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Bird Nest Material

Species Specific Nests

Snow falling on abandoned bird nests forms distinctive white caps that are easy to detect. Because the builders of these nurseries are long gone, most with no intention of re-using their nest, we are afforded a unique opportunity to get a bird’s eye view of them.

There are many clues that help to identify the builder of a nest — habitat, size, and material used being the most obvious. A given species of bird builds a nest that greatly resembles the nest of every other member of that species, and builds it in a similar habitat. Thus, every American Goldfinch nest bears a strong resemblance to every other American Goldfinch nest, every Gray Catbird nest looks like every other Gray Catbird nest, etc. The two American Goldfinch nests pictured were both located in overgrown fields, they are both roughly three inches wide and a little over that in depth, and both are made of fine fibers and lined with thistle and cattail down.

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Great Blue Heron Ingenuity

I had to laugh this morning about what I witnessed just after posting about male Great Blue Herons collecting and delivering sticks for their nest. It occurred to me that I have seen hundreds of sticks being brought to nests, but I have never actually seen a heron in the act of collecting a stick. Lo and behold, today was my lucky day. At least one heron came up with an extremely efficient and energy-saving strategy for accomplishing this task.

Being largely fish eaters, herons typically raise their young in wetlands where food is plentiful. Many of these wetlands are created by beavers, who set up housekeeping there as well. Herons owe not only their habitat to beavers, but also, in this case, their nesting material. A veritable goldmine of sticks is right underneath the heron nests, free for the taking right in the middle of the heron rookery in the form of a beaver lodge. Fortunately for the beavers, there is a limit to the size of the stick a heron can carry.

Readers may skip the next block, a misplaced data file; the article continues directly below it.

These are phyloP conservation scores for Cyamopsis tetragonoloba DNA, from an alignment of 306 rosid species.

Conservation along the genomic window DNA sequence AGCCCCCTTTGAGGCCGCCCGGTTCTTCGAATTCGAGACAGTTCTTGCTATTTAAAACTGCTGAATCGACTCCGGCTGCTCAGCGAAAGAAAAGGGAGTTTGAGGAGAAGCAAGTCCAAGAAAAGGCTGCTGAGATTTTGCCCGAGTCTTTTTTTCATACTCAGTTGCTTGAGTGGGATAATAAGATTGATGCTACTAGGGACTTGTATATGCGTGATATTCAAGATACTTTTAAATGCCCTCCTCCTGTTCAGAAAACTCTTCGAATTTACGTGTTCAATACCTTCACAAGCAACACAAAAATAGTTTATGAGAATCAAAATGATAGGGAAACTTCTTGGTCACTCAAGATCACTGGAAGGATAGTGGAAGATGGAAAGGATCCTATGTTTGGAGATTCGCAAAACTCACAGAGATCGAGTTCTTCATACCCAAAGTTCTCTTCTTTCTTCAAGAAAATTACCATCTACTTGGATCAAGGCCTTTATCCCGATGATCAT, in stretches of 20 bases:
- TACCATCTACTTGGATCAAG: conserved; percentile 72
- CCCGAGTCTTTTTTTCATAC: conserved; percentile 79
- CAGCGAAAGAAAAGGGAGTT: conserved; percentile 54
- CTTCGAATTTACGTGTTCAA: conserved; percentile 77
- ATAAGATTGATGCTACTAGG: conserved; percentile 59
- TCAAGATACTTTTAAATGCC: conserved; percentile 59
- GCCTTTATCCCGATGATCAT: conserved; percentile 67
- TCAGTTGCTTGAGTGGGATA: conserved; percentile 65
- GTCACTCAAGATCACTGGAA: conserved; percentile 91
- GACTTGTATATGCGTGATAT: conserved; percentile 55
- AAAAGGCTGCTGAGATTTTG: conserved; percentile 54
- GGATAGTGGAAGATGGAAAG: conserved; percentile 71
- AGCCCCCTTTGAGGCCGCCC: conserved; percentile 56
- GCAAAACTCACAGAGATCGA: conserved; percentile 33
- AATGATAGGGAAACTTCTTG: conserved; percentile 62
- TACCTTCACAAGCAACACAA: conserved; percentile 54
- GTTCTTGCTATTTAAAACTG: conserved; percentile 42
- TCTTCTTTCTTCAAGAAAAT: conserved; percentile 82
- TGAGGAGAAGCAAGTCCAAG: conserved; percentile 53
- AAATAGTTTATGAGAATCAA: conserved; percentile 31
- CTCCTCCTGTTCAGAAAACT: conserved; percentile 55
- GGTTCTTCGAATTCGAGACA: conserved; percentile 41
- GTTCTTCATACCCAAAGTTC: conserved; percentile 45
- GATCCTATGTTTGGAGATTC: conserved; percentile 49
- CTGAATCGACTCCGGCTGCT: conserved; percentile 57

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Great Blue Herons Renovating & Building Nests

Great Blue Herons are colonial nesters – up to 500 platform nests or more may be built in dead snags and trees bordering or in swamps, ponds and woodlands. Where trees are not available, they will nest on the ground (this usually occurs only on predator-free islands).

The nests of Great Blue Herons are built of sticks, usually gathered by the males from nearby trees and shrubs as well as the ground.  The male heron flies with a stick in his bill back to the nest (see photo) where the female awaits and presents her with the stick. She takes it from his beak, pokes it into the nest and eventually lines the nest with pine needles, moss, reeds, grasses and small twigs.  Although nest building and repair is at its height right now, nesting material is added throughout the nesting period.

Nests are often re-used for many years, but not necessarily by the same pair of herons. While nest fidelity is not strong, Great Blue Herons do tend to show a preference for the species of tree in a colony in which they build their nest. Nesting colonies can be used for just a few years, or for as many as 70.

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